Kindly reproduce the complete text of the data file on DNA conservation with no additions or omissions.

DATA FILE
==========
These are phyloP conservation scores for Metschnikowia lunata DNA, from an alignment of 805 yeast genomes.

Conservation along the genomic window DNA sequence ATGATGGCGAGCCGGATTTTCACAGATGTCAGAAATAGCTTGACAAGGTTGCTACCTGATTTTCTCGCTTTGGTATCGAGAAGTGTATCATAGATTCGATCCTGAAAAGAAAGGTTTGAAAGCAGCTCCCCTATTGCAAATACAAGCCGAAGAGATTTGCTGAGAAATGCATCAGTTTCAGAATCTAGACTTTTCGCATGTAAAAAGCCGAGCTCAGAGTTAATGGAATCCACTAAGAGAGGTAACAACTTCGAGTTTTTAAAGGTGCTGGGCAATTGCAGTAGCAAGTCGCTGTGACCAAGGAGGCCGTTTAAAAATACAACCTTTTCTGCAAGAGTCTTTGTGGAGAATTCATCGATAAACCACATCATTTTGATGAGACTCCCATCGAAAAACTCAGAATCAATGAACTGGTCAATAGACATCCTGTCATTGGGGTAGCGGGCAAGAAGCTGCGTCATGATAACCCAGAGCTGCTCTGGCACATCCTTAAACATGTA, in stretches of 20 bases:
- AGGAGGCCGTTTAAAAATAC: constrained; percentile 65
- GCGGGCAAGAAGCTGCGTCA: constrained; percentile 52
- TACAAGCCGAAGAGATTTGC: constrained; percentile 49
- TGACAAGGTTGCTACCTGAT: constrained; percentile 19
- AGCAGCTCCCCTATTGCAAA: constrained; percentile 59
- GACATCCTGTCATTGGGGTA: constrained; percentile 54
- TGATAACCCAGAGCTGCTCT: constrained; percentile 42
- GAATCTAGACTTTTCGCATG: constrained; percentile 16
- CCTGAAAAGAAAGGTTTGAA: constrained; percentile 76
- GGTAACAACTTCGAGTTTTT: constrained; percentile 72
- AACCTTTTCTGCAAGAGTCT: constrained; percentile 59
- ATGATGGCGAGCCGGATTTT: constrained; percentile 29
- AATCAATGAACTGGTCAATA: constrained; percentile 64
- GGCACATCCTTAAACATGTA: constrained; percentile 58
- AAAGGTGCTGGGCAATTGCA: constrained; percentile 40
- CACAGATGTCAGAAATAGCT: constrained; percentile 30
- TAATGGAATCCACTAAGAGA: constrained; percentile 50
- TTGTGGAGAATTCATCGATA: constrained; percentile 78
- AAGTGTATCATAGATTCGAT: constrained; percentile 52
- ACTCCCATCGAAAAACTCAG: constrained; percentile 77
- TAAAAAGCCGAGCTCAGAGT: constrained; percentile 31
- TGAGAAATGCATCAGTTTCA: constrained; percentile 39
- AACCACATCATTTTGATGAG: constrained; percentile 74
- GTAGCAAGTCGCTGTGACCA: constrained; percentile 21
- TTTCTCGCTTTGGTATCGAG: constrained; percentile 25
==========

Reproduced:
These are phyloP conservation scores for Metschnikowia lunata DNA, from an alignment of 805 yeast genomes.

Conservation along the genomic window DNA sequence ATGATGGCGAGCCGGATTTTCACAGATGTCAGAAATAGCTTGACAAGGTTGCTACCTGATTTTCTCGCTTTGGTATCGAGAAGTGTATCATAGATTCGATCCTGAAAAGAAAGGTTTGAAAGCAGCTCCCCTATTGCAAATACAAGCCGAAGAGATTTGCTGAGAAATGCATCAGTTTCAGAATCTAGACTTTTCGCATGTAAAAAGCCGAGCTCAGAGTTAATGGAATCCACTAAGAGAGGTAACAACTTCGAGTTTTTAAAGGTGCTGGGCAATTGCAGTAGCAAGTCGCTGTGACCAAGGAGGCCGTTTAAAAATACAACCTTTTCTGCAAGAGTCTTTGTGGAGAATTCATCGATAAACCACATCATTTTGATGAGACTCCCATCGAAAAACTCAGAATCAATGAACTGGTCAATAGACATCCTGTCATTGGGGTAGCGGGCAAGAAGCTGCGTCATGATAACCCAGAGCTGCTCTGGCACATCCTTAAACATGTA, in stretches of 20 bases:
- AGGAGGCCGTTTAAAAATAC: constrained; percentile 65
- GCGGGCAAGAAGCTGCGTCA: constrained; percentile 52
- TACAAGCCGAAGAGATTTGC: constrained; percentile 49
- TGACAAGGTTGCTACCTGAT: constrained; percentile 19
- AGCAGCTCCCCTATTGCAAA: constrained; percentile 59
- GACATCCTGTCATTGGGGTA: constrained; percentile 54
- TGATAACCCAGAGCTGCTCT: constrained; percentile 42
- GAATCTAGACTTTTCGCATG: constrained; percentile 16
- CCTGAAAAGAAAGGTTTGAA: constrained; percentile 76
- GGTAACAACTTCGAGTTTTT: constrained; percentile 72
- AACCTTTTCTGCAAGAGTCT: constrained; percentile 59
- ATGATGGCGAGCCGGATTTT: constrained; percentile 29
- AATCAATGAACTGGTCAATA: constrained; percentile 64
- GGCACATCCTTAAACATGTA: constrained; percentile 58
- AAAGGTGCTGGGCAATTGCA: constrained; percentile 40
- CACAGATGTCAGAAATAGCT: constrained; percentile 30
- TAATGGAATCCACTAAGAGA: constrained; percentile 50
- TTGTGGAGAATTCATCGATA: constrained; percentile 78
- AAGTGTATCATAGATTCGAT: constrained; percentile 52
- ACTCCCATCGAAAAACTCAG: constrained; percentile 77
- TAAAAAGCCGAGCTCAGAGT: constrained; percentile 31
- TGAGAAATGCATCAGTTTCA: constrained; percentile 39
- AACCACATCATTTTGATGAG: constrained; percentile 74
- GTAGCAAGTCGCTGTGACCA: constrained; percentile 21
- TTTCTCGCTTTGGTATCGAG: constrained; percentile 25